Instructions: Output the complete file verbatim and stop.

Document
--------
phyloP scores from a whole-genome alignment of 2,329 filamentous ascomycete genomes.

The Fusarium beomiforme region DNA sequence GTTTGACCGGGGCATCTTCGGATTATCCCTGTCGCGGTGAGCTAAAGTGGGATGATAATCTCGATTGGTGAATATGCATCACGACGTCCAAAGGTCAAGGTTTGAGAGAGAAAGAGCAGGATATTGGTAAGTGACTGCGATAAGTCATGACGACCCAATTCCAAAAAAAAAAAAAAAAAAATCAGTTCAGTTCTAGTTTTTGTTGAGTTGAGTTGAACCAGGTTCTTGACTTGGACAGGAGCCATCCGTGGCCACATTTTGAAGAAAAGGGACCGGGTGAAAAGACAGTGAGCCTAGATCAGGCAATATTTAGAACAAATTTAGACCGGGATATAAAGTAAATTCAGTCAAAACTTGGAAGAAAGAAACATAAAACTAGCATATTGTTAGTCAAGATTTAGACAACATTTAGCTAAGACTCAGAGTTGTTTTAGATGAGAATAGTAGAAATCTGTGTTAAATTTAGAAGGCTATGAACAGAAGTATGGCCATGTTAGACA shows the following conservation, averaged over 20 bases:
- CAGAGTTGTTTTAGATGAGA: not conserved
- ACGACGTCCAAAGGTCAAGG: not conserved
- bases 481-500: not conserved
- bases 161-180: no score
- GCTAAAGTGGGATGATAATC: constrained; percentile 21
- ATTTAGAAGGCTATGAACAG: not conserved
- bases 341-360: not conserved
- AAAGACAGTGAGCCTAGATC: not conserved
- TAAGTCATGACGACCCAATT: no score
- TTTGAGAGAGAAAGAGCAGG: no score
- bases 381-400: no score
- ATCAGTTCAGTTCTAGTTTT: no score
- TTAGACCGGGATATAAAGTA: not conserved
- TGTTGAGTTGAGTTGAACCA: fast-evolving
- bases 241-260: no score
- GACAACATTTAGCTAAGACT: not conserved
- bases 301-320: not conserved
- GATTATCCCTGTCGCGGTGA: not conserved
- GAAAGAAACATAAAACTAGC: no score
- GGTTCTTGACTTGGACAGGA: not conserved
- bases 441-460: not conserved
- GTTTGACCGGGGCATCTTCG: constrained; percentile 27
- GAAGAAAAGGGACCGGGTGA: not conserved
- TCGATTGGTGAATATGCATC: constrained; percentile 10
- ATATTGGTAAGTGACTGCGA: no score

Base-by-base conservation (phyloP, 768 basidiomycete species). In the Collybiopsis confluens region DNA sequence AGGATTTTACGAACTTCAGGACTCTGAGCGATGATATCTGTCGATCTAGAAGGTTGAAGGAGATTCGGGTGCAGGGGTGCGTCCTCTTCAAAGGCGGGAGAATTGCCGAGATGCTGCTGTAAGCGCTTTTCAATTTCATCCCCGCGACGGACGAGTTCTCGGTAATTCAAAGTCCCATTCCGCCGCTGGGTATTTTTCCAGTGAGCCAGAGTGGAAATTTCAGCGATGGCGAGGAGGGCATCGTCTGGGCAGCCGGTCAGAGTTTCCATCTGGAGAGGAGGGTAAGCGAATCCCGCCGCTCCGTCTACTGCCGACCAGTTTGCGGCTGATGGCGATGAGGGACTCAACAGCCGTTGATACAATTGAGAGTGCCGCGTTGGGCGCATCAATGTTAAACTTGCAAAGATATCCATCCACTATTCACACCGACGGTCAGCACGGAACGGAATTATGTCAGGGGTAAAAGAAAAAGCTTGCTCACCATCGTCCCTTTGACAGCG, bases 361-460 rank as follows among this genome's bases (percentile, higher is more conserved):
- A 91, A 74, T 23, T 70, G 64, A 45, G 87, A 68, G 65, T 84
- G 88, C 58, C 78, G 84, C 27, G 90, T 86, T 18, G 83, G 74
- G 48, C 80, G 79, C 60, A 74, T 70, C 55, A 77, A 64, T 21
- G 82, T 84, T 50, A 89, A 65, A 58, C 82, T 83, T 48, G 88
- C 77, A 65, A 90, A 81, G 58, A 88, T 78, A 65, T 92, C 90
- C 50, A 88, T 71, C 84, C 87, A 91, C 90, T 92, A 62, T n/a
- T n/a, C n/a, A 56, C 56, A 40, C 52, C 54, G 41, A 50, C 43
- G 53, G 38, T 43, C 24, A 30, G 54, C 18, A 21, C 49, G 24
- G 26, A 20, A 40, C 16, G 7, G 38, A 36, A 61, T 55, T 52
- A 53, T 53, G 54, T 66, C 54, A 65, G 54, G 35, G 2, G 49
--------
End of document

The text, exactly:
phyloP scores from a whole-genome alignment of 2,329 filamentous ascomycete genomes.

The Fusarium beomiforme region DNA sequence GTTTGACCGGGGCATCTTCGGATTATCCCTGTCGCGGTGAGCTAAAGTGGGATGATAATCTCGATTGGTGAATATGCATCACGACGTCCAAAGGTCAAGGTTTGAGAGAGAAAGAGCAGGATATTGGTAAGTGACTGCGATAAGTCATGACGACCCAATTCCAAAAAAAAAAAAAAAAAAATCAGTTCAGTTCTAGTTTTTGTTGAGTTGAGTTGAACCAGGTTCTTGACTTGGACAGGAGCCATCCGTGGCCACATTTTGAAGAAAAGGGACCGGGTGAAAAGACAGTGAGCCTAGATCAGGCAATATTTAGAACAAATTTAGACCGGGATATAAAGTAAATTCAGTCAAAACTTGGAAGAAAGAAACATAAAACTAGCATATTGTTAGTCAAGATTTAGACAACATTTAGCTAAGACTCAGAGTTGTTTTAGATGAGAATAGTAGAAATCTGTGTTAAATTTAGAAGGCTATGAACAGAAGTATGGCCATGTTAGACA shows the following conservation, averaged over 20 bases:
- CAGAGTTGTTTTAGATGAGA: not conserved
- ACGACGTCCAAAGGTCAAGG: not conserved
- bases 481-500: not conserved
- bases 161-180: no score
- GCTAAAGTGGGATGATAATC: constrained; percentile 21
- ATTTAGAAGGCTATGAACAG: not conserved
- bases 341-360: not conserved
- AAAGACAGTGAGCCTAGATC: not conserved
- TAAGTCATGACGACCCAATT: no score
- TTTGAGAGAGAAAGAGCAGG: no score
- bases 381-400: no score
- ATCAGTTCAGTTCTAGTTTT: no score
- TTAGACCGGGATATAAAGTA: not conserved
- TGTTGAGTTGAGTTGAACCA: fast-evolving
- bases 241-260: no score
- GACAACATTTAGCTAAGACT: not conserved
- bases 301-320: not conserved
- GATTATCCCTGTCGCGGTGA: not conserved
- GAAAGAAACATAAAACTAGC: no score
- GGTTCTTGACTTGGACAGGA: not conserved
- bases 441-460: not conserved
- GTTTGACCGGGGCATCTTCG: constrained; percentile 27
- GAAGAAAAGGGACCGGGTGA: not conserved
- TCGATTGGTGAATATGCATC: constrained; percentile 10
- ATATTGGTAAGTGACTGCGA: no score

Base-by-base conservation (phyloP, 768 basidiomycete species). In the Collybiopsis confluens region DNA sequence AGGATTTTACGAACTTCAGGACTCTGAGCGATGATATCTGTCGATCTAGAAGGTTGAAGGAGATTCGGGTGCAGGGGTGCGTCCTCTTCAAAGGCGGGAGAATTGCCGAGATGCTGCTGTAAGCGCTTTTCAATTTCATCCCCGCGACGGACGAGTTCTCGGTAATTCAAAGTCCCATTCCGCCGCTGGGTATTTTTCCAGTGAGCCAGAGTGGAAATTTCAGCGATGGCGAGGAGGGCATCGTCTGGGCAGCCGGTCAGAGTTTCCATCTGGAGAGGAGGGTAAGCGAATCCCGCCGCTCCGTCTACTGCCGACCAGTTTGCGGCTGATGGCGATGAGGGACTCAACAGCCGTTGATACAATTGAGAGTGCCGCGTTGGGCGCATCAATGTTAAACTTGCAAAGATATCCATCCACTATTCACACCGACGGTCAGCACGGAACGGAATTATGTCAGGGGTAAAAGAAAAAGCTTGCTCACCATCGTCCCTTTGACAGCG, bases 361-460 rank as follows among this genome's bases (percentile, higher is more conserved):
- A 91, A 74, T 23, T 70, G 64, A 45, G 87, A 68, G 65, T 84
- G 88, C 58, C 78, G 84, C 27, G 90, T 86, T 18, G 83, G 74
- G 48, C 80, G 79, C 60, A 74, T 70, C 55, A 77, A 64, T 21
- G 82, T 84, T 50, A 89, A 65, A 58, C 82, T 83, T 48, G 88
- C 77, A 65, A 90, A 81, G 58, A 88, T 78, A 65, T 92, C 90
- C 50, A 88, T 71, C 84, C 87, A 91, C 90, T 92, A 62, T n/a
- T n/a, C n/a, A 56, C 56, A 40, C 52, C 54, G 41, A 50, C 43
- G 53, G 38, T 43, C 24, A 30, G 54, C 18, A 21, C 49, G 24
- G 26, A 20, A 40, C 16, G 7, G 38, A 36, A 61, T 55, T 52
- A 53, T 53, G 54, T 66, C 54, A 65, G 54, G 35, G 2, G 49